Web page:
During today’s House Committee on Energy & Commerce hearing on the Toyota recall debacle, Congress heard from Rhonda Smith, a former Lexus owner who detailed her 2006 brush with death — and the even more horrid tale of her repeated attempts to get either Toyota or NHTSA to listen to her. Perhaps most chilling, Rhonda even tried to put the car in neutral while hurtling down the road, but not even that could stop the “possessed” Lexus.
Hey! The rumors were true! Toyota is recalling more cars! This time they are hauling you back to the dealer for a braking problem that is affecting several of their hybrid models — including the 2010 Prius, the Sai, which is not sold in the U.S., the plug-in version of the Prius, and the Lexus HS250h. They are also recalling 7,300 Camrys for a completely different problem.
Here’s a beauty contest you don’t want to win: 41% of the 2008 model safety complaints about “sudden acceleration” problems were for Toyota and Lexus models. That would be the same complaint lodged by that California family this summer when they crashed into a highway barrier at 120 mph when their loaner car wouldn’t stop speeding up, if they were still alive to make it.
If your car is one of the 3.8 million Toyotas affected by the stuck gas pedal recall, soon you’ll put your driver’s side floor mat back in. Starting in December, Toyota will begin repairing the defect temporarily by removing 3/4″ from the bottom of the pedal. They’ll begin installing replacement pedals in April.
Tragic details are revealed in NHTSA memo about the Lexus that crashed at almost 100 MPH after the gas pedal became stuck on the floormat, leading to the immolation and death of the four family-members inside, and Toyota’s 3.8 million vehicle recall.
Warning: This audio is graphic and shocking. Before Toyota could be bothered to recall 3.8 million Toyota and Lexus cars that they had known for two years had a problem, an off-duty state trooper and three members of his family had to die in fatal car crash when the gas pedal got stuck on the floormat. This is the recording of their 911 call moments before they crashed into the end of the freeway at 120 mph.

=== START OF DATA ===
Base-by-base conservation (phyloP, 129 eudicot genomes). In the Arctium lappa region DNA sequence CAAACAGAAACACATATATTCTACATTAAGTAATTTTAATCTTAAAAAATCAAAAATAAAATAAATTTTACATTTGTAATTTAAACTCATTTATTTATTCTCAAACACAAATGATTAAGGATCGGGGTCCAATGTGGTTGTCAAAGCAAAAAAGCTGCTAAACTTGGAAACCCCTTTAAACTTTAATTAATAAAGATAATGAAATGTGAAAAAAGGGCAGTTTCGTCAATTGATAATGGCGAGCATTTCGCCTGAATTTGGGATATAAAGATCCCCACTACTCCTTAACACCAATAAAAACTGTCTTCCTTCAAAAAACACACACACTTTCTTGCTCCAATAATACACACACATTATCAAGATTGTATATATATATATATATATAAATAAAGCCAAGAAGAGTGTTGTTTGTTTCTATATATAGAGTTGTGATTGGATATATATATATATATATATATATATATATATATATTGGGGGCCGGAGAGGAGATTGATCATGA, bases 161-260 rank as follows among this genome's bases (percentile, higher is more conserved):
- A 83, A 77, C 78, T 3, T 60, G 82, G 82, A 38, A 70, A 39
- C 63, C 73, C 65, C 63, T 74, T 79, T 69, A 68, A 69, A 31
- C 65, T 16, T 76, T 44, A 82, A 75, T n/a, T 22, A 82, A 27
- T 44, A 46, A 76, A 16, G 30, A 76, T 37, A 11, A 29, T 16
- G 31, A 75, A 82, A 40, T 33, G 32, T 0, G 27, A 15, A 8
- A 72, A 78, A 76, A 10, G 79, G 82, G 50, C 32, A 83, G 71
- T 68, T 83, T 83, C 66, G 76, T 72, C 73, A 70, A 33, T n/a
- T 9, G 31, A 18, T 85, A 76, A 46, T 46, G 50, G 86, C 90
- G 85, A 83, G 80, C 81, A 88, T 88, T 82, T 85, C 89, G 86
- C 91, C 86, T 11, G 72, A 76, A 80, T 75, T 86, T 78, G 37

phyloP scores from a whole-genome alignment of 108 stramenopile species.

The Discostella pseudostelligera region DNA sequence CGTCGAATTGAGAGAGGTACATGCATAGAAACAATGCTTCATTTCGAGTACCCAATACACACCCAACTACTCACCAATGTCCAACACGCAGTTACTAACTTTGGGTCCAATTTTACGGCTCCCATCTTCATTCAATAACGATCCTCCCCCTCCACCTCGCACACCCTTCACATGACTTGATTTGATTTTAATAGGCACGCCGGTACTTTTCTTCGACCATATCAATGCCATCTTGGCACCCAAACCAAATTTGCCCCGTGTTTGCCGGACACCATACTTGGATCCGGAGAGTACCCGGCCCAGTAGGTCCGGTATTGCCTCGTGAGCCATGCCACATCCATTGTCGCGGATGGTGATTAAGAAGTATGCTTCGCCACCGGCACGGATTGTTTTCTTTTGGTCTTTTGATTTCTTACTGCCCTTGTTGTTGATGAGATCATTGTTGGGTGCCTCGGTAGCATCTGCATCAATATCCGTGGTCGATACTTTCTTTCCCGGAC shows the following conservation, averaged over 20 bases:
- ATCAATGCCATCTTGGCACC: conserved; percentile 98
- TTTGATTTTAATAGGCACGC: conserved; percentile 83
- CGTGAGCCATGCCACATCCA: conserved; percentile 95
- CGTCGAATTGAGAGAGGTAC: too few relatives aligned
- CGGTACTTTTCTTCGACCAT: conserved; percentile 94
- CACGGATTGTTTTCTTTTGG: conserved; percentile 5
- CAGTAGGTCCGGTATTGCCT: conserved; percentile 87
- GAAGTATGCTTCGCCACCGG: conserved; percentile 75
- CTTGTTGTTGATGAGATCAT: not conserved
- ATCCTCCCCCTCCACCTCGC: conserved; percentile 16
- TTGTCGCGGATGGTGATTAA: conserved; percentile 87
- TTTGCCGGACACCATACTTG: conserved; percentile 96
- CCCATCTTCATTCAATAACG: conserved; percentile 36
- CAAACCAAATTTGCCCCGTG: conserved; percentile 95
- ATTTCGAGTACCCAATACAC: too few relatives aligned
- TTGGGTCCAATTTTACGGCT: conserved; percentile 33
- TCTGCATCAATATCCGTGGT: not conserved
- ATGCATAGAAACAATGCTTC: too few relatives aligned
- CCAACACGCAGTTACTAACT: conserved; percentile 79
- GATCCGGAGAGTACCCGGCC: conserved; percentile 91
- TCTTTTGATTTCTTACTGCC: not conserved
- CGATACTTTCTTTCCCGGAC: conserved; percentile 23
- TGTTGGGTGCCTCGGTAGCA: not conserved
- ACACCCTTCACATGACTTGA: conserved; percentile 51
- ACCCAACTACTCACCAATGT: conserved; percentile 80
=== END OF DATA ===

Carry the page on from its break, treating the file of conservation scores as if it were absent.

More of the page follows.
Toyota is recalling optional “all-weather” floor mats used in the 2007 Lexus and Camry because they could slip and trap the accelerator pedal. This, quite obviously, would be very, very bad.
Consumer Reports cautions that buyers of popular hybrid vehicles may soon be ineligible to claim the Alternative Motor Vehicle tax credit. The credit sunsets when a manufacturer sells more than 60,000 qualifying vehicles, a figure Toyota has already reached.
The credit has already begun to phase out for Toyota and Lexus hybrids purchased after September 30, 2006, and others will follow suit as they reach the sales volume target. The 2006 Prius’ tax break, for instance, dropped in half to $1,575 if it was purchased after that date, and it will split again to $788 between April and the end of September, 2007. After that, the Prius rebate disappears altogether.
The IRS provides a list of models certified for credit. Available only to those not subject to the alternative minimum tax, the credit can be worth up to $3,150 for vehicles purchased after 2005. — CAREY GREENBERG-BERGER